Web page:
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Vishay

 

By Jim Toal
Senior Manager, Product Marketing for Vishay Optoelectronics

Robotic vacuum cleaners may use either optical sensors or cameras to navigate around a room. Camera-based vacuums can ‘see’ where they are going and avoid collisions, but they are expensive products. Cheaper optical sensor-based vacuums depend on contact between the bumper on the vacuum and objects such as table legs to navigate around the obstructions in the room that they are cleaning, as shown in Figure 1.
 

Fig. 1: A robotic vacuum cleaner has a bumper around its entire circumference
 

The design of an optical sensor-based robotic vacuum cleaner features an air gap between the bumper and the body of the cleaner. In the gap is a ring of light. When the bumper hits a table leg, the ring of light is broken because the bumper collapses just enough to block the light.

A ‘No light’ interrupt from the sensor is translated by a microcontroller as a signal that the device has hit an obstruction. The vacuum cleaner then stops, turns at an angle and attempts to move forward again, in an attempt to find a clear path. The ring of light may be created by:

  • Discrete infrared emitters and photo-detectors
  • Reflective sensors
  • Or integrated light-to-digital sensors, such as the VCNL36687S proximity sensor from Vishay

Discrete infrared emitters and detectors could be used in several possible configurations. A single high-powered emitter could be coupled to one end of a flexible light pipe, with a photodiode at the other end. When the cleaner bumps into an object the bumper pinches the light pipe, interrupting the stream of light.

A different configuration would require breaking the bumper into sections. Each section would have an IR emitter pointed at a phototransistor which is parallel to the outer ring. When the subsection of the bumper hits an object, it deflects inward and breaks the beam of light, again producing a ‘No light’ signal. This can be accomplished using discrete emitters and detectors, or an integrated photo-interrupter. In both cases, the output of the photo-detector is a current which will be amplified, then converted and interpreted by a microcontroller.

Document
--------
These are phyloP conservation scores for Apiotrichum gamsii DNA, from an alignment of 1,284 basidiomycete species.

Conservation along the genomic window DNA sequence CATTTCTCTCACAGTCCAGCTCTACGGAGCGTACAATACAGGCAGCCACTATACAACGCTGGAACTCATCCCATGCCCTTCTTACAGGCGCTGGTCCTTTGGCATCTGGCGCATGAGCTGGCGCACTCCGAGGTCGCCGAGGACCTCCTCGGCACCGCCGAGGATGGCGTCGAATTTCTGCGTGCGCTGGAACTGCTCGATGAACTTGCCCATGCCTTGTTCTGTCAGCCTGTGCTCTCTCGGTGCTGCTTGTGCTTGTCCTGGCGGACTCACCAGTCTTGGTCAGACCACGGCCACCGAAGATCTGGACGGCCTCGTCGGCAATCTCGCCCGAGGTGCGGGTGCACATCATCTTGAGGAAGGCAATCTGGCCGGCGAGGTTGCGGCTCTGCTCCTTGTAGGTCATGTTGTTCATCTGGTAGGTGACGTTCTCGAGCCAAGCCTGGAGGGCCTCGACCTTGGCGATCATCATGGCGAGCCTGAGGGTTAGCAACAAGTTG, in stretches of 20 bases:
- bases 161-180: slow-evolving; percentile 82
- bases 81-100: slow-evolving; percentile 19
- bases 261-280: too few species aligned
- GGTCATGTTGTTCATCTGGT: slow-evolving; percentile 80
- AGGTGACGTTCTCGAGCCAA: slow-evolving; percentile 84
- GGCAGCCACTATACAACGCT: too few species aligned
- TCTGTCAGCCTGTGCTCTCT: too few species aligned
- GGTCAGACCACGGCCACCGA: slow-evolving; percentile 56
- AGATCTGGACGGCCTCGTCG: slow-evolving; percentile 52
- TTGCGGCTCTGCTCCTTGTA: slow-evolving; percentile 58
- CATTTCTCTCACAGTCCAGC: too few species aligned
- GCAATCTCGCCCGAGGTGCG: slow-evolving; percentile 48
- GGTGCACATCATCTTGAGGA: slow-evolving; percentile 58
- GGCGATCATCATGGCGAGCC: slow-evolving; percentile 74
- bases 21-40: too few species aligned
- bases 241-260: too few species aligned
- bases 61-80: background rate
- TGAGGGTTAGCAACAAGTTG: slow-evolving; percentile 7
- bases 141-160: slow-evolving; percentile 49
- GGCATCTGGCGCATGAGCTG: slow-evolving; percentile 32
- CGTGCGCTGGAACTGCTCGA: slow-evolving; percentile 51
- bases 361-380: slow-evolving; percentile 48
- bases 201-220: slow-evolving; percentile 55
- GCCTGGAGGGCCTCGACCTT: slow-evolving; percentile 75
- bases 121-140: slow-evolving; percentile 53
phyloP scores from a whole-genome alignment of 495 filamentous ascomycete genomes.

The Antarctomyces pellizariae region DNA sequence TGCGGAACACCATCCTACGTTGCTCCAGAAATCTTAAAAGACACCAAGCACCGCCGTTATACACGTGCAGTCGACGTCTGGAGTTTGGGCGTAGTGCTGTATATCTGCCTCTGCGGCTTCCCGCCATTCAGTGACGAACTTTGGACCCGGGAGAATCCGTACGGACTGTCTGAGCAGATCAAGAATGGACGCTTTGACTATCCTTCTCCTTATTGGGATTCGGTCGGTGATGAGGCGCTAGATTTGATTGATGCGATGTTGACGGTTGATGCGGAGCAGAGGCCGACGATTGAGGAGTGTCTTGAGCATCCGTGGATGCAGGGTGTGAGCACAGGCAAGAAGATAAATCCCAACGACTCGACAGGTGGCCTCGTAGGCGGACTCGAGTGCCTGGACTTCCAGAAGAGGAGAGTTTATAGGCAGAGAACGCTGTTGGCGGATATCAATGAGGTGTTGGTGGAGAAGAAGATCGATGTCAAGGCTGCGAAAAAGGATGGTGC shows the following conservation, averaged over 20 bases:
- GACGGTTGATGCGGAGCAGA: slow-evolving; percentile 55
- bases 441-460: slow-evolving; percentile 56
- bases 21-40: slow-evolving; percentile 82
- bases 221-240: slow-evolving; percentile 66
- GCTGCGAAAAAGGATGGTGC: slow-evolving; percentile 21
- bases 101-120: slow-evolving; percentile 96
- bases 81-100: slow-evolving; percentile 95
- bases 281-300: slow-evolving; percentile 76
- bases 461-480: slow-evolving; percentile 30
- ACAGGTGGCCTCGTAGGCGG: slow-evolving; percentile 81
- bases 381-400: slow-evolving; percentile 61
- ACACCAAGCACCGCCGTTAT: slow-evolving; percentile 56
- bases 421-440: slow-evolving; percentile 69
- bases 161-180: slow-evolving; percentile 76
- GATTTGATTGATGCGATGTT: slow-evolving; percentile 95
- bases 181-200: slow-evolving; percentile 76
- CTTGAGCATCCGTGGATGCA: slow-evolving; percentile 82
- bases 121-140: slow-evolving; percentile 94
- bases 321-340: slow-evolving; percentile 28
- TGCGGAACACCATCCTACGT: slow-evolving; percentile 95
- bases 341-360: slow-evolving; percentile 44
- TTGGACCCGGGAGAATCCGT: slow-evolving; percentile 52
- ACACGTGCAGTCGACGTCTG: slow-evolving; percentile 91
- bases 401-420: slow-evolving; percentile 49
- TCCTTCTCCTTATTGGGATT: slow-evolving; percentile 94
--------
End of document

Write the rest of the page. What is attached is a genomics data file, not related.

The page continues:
While optical sensing in the bumper can handle obstructions on a flat plane, cliffs are a different concern for robotic vacuum cleaners. Stairs, for instance, are a series of cliffs, as shown in Figure 2. To avoid falling down a cliff, a light-to-digital proximity sensor may be used, pointing down at an angle towards the floor, and located on the leading edge of the vacuum cleaner. A proximity sensor integrates an IR emitter, photodiode and signal-processing circuits in a single package. The output of a sensor such as the 12-bit VCNL36687S from Vishay is a digital count from 0 to 4,095.
 

Fig. 2: A proximity sensor detects the cliff edge underneath the robot
 

When moving normally along the floor, the light from the emitter is reflected from wooden, tiled or carpeted surfaces to the photodiode. A High count is read by the sensor, and passed to an MCU via an I2C interface. At a cliff edge, the count drops to zero because there is no floor from which light can be reflected. This zero count triggers the MCU to stop the robot.

To ease the load on the MCU, the system can avoid constantly polling for proximity counts: instead, the sensor can react when the count passes an internally configured threshold, and pass this information on to the MCU via a simple command on an Interrupt pin.

This means that the sensor system must be smart enough to know the difference between the transition from a reflective surface to a cliff, and from a reflective surface such as wood to a different surface such as dark deep-pile carpet, which absorbs IR light.

One of the most important functions of a robotic vacuum cleaner is to know how far it has travelled. This too uses an optical sensor: a transmissive sensor or slotted interrupter which has an IR emitter directing light to a phototransistor across a gap through which a codewheel passes. The transmissive sensor is supplied as a single package, as shown in Figure 3.

Fig. 3: Vishay’s TCUT1630X01 transmissive sensor
 

The codewheel is attached to the axle driving the wheels, and interrupts the IR light which is directed towards the phototransistor, as shown in Figure 4. This assembly forms a device known as an optical encoder. The use of a three-channel transmissive sensor such as the TCUT1630X01 allows the robot to keep track not only of distance travelled, but also forward and reverse motion, and, if necessary, the number of revolutions.

Fig. 4: An optical encoder assembly based on Vishay’s TCUT1630X01 transmissive sensor

 

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